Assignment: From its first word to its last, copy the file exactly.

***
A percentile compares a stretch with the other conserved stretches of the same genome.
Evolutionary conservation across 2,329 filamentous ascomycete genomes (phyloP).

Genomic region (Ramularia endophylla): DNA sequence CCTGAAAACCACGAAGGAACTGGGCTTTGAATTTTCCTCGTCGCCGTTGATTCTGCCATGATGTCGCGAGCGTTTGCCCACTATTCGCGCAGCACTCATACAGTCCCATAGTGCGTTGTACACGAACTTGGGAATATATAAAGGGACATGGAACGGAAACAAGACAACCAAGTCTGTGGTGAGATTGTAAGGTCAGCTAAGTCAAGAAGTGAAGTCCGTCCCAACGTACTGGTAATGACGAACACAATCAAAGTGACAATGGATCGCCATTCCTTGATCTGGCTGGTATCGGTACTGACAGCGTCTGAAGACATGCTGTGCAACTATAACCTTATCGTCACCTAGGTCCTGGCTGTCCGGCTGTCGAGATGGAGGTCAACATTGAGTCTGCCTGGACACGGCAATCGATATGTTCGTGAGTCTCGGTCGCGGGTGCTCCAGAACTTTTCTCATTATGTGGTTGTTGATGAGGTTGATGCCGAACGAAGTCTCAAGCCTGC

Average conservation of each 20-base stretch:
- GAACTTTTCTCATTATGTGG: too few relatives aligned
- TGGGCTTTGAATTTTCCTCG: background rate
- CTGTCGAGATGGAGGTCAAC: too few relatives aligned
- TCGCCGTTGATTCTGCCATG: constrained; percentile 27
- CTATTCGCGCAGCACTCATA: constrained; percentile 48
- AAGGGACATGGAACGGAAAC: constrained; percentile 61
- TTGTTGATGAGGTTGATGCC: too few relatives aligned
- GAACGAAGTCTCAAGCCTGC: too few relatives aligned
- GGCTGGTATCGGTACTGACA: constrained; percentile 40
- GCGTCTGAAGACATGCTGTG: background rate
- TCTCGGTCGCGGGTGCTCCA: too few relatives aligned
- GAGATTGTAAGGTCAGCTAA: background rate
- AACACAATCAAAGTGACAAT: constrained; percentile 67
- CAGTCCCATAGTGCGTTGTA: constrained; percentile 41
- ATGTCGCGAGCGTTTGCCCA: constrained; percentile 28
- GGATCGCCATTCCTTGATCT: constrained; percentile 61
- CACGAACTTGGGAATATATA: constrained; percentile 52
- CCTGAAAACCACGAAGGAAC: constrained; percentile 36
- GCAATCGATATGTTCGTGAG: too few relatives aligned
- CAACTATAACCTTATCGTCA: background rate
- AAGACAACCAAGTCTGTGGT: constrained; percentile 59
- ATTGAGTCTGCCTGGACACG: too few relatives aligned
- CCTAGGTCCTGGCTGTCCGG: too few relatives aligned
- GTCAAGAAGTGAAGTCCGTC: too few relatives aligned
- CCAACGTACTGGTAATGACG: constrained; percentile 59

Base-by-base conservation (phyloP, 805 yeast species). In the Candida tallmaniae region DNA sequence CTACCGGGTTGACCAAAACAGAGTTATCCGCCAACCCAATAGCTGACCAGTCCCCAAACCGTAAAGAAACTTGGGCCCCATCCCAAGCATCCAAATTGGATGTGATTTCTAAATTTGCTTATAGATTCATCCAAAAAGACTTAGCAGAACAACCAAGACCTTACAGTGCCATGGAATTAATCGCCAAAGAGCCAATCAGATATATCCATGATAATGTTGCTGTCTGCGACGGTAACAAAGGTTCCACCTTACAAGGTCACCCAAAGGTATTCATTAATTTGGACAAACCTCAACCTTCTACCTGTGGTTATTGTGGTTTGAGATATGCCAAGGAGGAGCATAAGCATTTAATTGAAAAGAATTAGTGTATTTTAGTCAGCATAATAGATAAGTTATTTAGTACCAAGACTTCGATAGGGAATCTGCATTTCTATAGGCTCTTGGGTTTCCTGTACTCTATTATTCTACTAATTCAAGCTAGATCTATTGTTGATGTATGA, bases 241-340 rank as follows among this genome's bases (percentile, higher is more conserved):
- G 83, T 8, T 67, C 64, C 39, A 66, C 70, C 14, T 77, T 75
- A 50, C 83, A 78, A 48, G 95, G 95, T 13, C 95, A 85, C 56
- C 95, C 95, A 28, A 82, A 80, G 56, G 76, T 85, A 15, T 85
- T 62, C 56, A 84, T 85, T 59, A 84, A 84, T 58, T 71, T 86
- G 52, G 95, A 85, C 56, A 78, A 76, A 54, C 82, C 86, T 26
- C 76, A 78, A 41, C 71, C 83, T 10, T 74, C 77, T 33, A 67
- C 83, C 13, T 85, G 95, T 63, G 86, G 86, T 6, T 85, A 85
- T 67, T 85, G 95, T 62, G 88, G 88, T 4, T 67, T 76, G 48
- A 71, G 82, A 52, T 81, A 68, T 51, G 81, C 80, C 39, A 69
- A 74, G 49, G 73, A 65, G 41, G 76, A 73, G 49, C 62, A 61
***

A percentile compares a stretch with the other conserved stretches of the same genome.
Evolutionary conservation across 2,329 filamentous ascomycete genomes (phyloP).

Genomic region (Ramularia endophylla): DNA sequence CCTGAAAACCACGAAGGAACTGGGCTTTGAATTTTCCTCGTCGCCGTTGATTCTGCCATGATGTCGCGAGCGTTTGCCCACTATTCGCGCAGCACTCATACAGTCCCATAGTGCGTTGTACACGAACTTGGGAATATATAAAGGGACATGGAACGGAAACAAGACAACCAAGTCTGTGGTGAGATTGTAAGGTCAGCTAAGTCAAGAAGTGAAGTCCGTCCCAACGTACTGGTAATGACGAACACAATCAAAGTGACAATGGATCGCCATTCCTTGATCTGGCTGGTATCGGTACTGACAGCGTCTGAAGACATGCTGTGCAACTATAACCTTATCGTCACCTAGGTCCTGGCTGTCCGGCTGTCGAGATGGAGGTCAACATTGAGTCTGCCTGGACACGGCAATCGATATGTTCGTGAGTCTCGGTCGCGGGTGCTCCAGAACTTTTCTCATTATGTGGTTGTTGATGAGGTTGATGCCGAACGAAGTCTCAAGCCTGC

Average conservation of each 20-base stretch:
- GAACTTTTCTCATTATGTGG: too few relatives aligned
- TGGGCTTTGAATTTTCCTCG: background rate
- CTGTCGAGATGGAGGTCAAC: too few relatives aligned
- TCGCCGTTGATTCTGCCATG: constrained; percentile 27
- CTATTCGCGCAGCACTCATA: constrained; percentile 48
- AAGGGACATGGAACGGAAAC: constrained; percentile 61
- TTGTTGATGAGGTTGATGCC: too few relatives aligned
- GAACGAAGTCTCAAGCCTGC: too few relatives aligned
- GGCTGGTATCGGTACTGACA: constrained; percentile 40
- GCGTCTGAAGACATGCTGTG: background rate
- TCTCGGTCGCGGGTGCTCCA: too few relatives aligned
- GAGATTGTAAGGTCAGCTAA: background rate
- AACACAATCAAAGTGACAAT: constrained; percentile 67
- CAGTCCCATAGTGCGTTGTA: constrained; percentile 41
- ATGTCGCGAGCGTTTGCCCA: constrained; percentile 28
- GGATCGCCATTCCTTGATCT: constrained; percentile 61
- CACGAACTTGGGAATATATA: constrained; percentile 52
- CCTGAAAACCACGAAGGAAC: constrained; percentile 36
- GCAATCGATATGTTCGTGAG: too few relatives aligned
- CAACTATAACCTTATCGTCA: background rate
- AAGACAACCAAGTCTGTGGT: constrained; percentile 59
- ATTGAGTCTGCCTGGACACG: too few relatives aligned
- CCTAGGTCCTGGCTGTCCGG: too few relatives aligned
- GTCAAGAAGTGAAGTCCGTC: too few relatives aligned
- CCAACGTACTGGTAATGACG: constrained; percentile 59

Base-by-base conservation (phyloP, 805 yeast species). In the Candida tallmaniae region DNA sequence CTACCGGGTTGACCAAAACAGAGTTATCCGCCAACCCAATAGCTGACCAGTCCCCAAACCGTAAAGAAACTTGGGCCCCATCCCAAGCATCCAAATTGGATGTGATTTCTAAATTTGCTTATAGATTCATCCAAAAAGACTTAGCAGAACAACCAAGACCTTACAGTGCCATGGAATTAATCGCCAAAGAGCCAATCAGATATATCCATGATAATGTTGCTGTCTGCGACGGTAACAAAGGTTCCACCTTACAAGGTCACCCAAAGGTATTCATTAATTTGGACAAACCTCAACCTTCTACCTGTGGTTATTGTGGTTTGAGATATGCCAAGGAGGAGCATAAGCATTTAATTGAAAAGAATTAGTGTATTTTAGTCAGCATAATAGATAAGTTATTTAGTACCAAGACTTCGATAGGGAATCTGCATTTCTATAGGCTCTTGGGTTTCCTGTACTCTATTATTCTACTAATTCAAGCTAGATCTATTGTTGATGTATGA, bases 241-340 rank as follows among this genome's bases (percentile, higher is more conserved):
- G 83, T 8, T 67, C 64, C 39, A 66, C 70, C 14, T 77, T 75
- A 50, C 83, A 78, A 48, G 95, G 95, T 13, C 95, A 85, C 56
- C 95, C 95, A 28, A 82, A 80, G 56, G 76, T 85, A 15, T 85
- T 62, C 56, A 84, T 85, T 59, A 84, A 84, T 58, T 71, T 86
- G 52, G 95, A 85, C 56, A 78, A 76, A 54, C 82, C 86, T 26
- C 76, A 78, A 41, C 71, C 83, T 10, T 74, C 77, T 33, A 67
- C 83, C 13, T 85, G 95, T 63, G 86, G 86, T 6, T 85, A 85
- T 67, T 85, G 95, T 62, G 88, G 88, T 4, T 67, T 76, G 48
- A 71, G 82, A 52, T 81, A 68, T 51, G 81, C 80, C 39, A 69
- A 74, G 49, G 73, A 65, G 41, G 76, A 73, G 49, C 62, A 61